Jesus was saying something very profound, to the effect of: “I have not come to ask the Father to keep His Word to me; I have come that I may keep all His words!” Jesus didn’t need a miracle to prove to Himself the Father’s love for Him. He rested in the Father’s words. His cry was not, “God, keep your Word to me!” but, instead, “Let me do Thy Word in all things.”
Multitudes of Christians today are what I call “bread” believers — they live on bread alone, always asking God to prove His faithfulness. They have a hunger inside and they think they know what will satisfy it.
For most of my early years in ministry I was a “bread” Christian. I lad a deep hunger, driven by unexplainable need. When I thought I needed a new church, I got it! When believed I needed a TV program, I got it! When I needed turn-away crowds, I got them! These were all good things in themselves; but I spent years praying, “God, prove Your power! Send me money, I’m in debt! Bless me Lord! Bless my ministry! Answer my prayers! Let me prove to he world You have all power. Heal he sick to prove You’re still the same today!”
So seldom does God find a Christian whose only goal in life is to know and to do God’s will — as Jesus did — and who never says, “God, where are You?” but instead prays, “God, where am I in this matter of obedience and dependence?”
When we stand before the judgement seat we will not be judged by how many healings we’ve performed, or how many demons we’ve cast out, or how many prayers we’ve seen answered, or how many great works we’ve accomplished. We will be judged on our dependence on and obedience to His Word and His will.
In our day and age, we’ve become very good at “commanding” God. We command the devil and demons; we command strongholds to fall. That is all good — but when do we cry out, “Oh God! Command me! Tell me what to do — show me how to do Your will, how to obey every word out of Your mouth.”
Through everything, God is saying to us, “I want to be your only supply, your only hope. I want to be your only object of trust.” My cry is, “Oh God, You take care of the money — just give me Your mind. You take care of my health, my family, my needs — just give me Your Word.”
Jesus Is Every Word That Proceeds From God!
“In the beginning was the Word, and the Word was with God, and the Word was God. . . . And the Word was made flesh, and dwelt among us, (and we beheld his glory, the glory as of the only begotten of the Father)” (John 1:1,14).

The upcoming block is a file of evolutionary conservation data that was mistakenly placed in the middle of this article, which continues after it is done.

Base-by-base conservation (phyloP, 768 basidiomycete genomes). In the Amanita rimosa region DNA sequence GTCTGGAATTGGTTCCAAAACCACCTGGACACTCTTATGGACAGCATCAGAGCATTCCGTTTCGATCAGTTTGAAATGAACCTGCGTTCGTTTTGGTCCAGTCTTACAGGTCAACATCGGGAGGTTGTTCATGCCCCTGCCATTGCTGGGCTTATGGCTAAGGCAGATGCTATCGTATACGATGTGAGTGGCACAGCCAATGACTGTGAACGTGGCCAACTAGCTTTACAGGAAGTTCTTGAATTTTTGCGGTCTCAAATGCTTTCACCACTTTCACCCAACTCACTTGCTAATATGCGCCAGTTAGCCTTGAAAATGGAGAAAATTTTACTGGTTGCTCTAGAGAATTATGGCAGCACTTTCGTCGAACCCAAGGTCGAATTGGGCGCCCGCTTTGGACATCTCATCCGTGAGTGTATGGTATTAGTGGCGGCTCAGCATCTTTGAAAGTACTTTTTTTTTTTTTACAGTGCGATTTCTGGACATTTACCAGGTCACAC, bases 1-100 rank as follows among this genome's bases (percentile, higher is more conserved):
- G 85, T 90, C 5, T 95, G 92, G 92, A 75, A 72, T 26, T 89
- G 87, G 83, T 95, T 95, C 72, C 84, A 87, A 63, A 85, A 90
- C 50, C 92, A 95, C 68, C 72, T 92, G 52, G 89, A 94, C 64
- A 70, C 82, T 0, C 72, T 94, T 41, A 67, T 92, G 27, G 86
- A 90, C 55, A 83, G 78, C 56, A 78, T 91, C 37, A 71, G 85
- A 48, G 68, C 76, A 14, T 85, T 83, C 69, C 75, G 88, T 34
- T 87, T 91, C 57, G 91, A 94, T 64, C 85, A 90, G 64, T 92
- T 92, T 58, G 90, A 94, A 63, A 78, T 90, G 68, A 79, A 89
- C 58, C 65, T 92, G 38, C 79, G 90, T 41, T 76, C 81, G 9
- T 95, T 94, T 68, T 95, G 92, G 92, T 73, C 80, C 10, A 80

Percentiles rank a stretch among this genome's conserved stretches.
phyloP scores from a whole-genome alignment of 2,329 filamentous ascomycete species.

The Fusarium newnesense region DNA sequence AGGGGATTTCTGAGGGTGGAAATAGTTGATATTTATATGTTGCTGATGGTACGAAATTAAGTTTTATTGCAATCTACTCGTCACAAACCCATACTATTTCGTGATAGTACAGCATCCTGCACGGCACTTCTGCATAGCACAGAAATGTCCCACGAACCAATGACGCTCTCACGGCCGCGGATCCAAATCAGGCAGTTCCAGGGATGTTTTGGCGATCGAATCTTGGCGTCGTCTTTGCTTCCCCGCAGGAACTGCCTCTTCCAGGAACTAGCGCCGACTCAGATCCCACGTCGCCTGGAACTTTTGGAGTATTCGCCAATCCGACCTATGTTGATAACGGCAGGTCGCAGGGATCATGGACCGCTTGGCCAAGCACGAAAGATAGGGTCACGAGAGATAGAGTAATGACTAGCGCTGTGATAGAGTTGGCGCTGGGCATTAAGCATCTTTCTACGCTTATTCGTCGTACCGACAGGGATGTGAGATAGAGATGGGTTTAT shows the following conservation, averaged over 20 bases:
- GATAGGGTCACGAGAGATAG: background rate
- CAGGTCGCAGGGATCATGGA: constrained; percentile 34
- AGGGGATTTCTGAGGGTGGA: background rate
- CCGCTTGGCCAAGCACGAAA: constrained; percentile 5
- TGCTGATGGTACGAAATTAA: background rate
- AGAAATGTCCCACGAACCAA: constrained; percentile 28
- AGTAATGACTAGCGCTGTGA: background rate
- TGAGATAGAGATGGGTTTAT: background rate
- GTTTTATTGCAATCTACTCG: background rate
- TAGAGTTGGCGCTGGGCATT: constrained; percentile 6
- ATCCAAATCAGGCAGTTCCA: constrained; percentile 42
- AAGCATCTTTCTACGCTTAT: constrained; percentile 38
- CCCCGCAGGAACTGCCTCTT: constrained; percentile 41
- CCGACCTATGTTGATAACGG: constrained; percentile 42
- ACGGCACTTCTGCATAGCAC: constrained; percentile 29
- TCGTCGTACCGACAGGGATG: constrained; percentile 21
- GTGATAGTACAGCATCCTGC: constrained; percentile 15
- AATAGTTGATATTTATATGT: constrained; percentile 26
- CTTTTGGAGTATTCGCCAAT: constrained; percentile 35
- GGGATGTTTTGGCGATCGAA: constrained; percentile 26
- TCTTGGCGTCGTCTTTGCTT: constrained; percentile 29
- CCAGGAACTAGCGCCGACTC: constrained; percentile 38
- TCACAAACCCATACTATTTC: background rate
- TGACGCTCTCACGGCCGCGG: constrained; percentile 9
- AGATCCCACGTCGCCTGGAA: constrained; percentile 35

How much of the Word became flesh? All of it! “For in Him dwelleth all the fulness of the Godhead bodily” (Colossians 2:9). So how do we live by word that proceeds out of His mouth? Do we get
pad and pencil, mark down every commandment of Jesus, then discipline ourselves to tackle each one until we master them? Beloved, even after all these years of preaching, I still don’t know all the Lord’s many precious commandments!
As I see it, there is only one way to please the Lord: Present your body to Him — get self out of the way — and let Jesus live His life in you. Paul said, “Nevertheless I live; yet not I, but Christ liveth in me” (Galatians 2:20). This was not a mystical spirit-life, lived within the confines of the mind. No!
Paul continues in the same verse, “The life which I now live in the flesh I live by the faith of the Son of God.” The New American Standard Version says, “faith in the son of God.” In reality it means the faith that is in the Son of God. We are to “yield (our) members as instruments of righteousness unto God” (Romans 6:13).
Here is where God is leading us, to that great, good land full of milk, honey, oil and wine — the spiritual
blessings in Christ for which God has been preparing us. When we have a body so dead, crucified, humiliated and dependent, Christ possesses it and lives His life in and through us. God does not
work through flesh — not even “good” flesh! He works only through His Son Jesus !
Paul was a “good” man — holy, spotless, keeping God’s commandments. But that “good” Paul had to die daily so Christ could do His work and live His life in Paul. There is a song that goes: “Oh, to be His hand
extended, reaching out to the oppressed. . . .” It’s so true! As we lay hands on the sick, nothing will happen unless we are truly His hands extended, with self aside and Jesus doing the works of His Father through us. For Paul the key was: “Yet not I, but Christ” — a daily putting off of Paul and putting on of Christ.
Yet so many of us don’t want to live Jesus, we only want to wear Him when it’s convenient — to put Him off and on like a suit of clothes!
Living Christ is not complicated. First, you must want His life — with all that is within you. Then you must get out of the way and turn everything over to Him, trusting Him to possess you completely. Finally, you must believe that as much of yourself as you will empty, He will fill — with Himself!
(The above article appeared in the January 1989 issue of the Time Square Church Newsletter in Manhattan, New York.)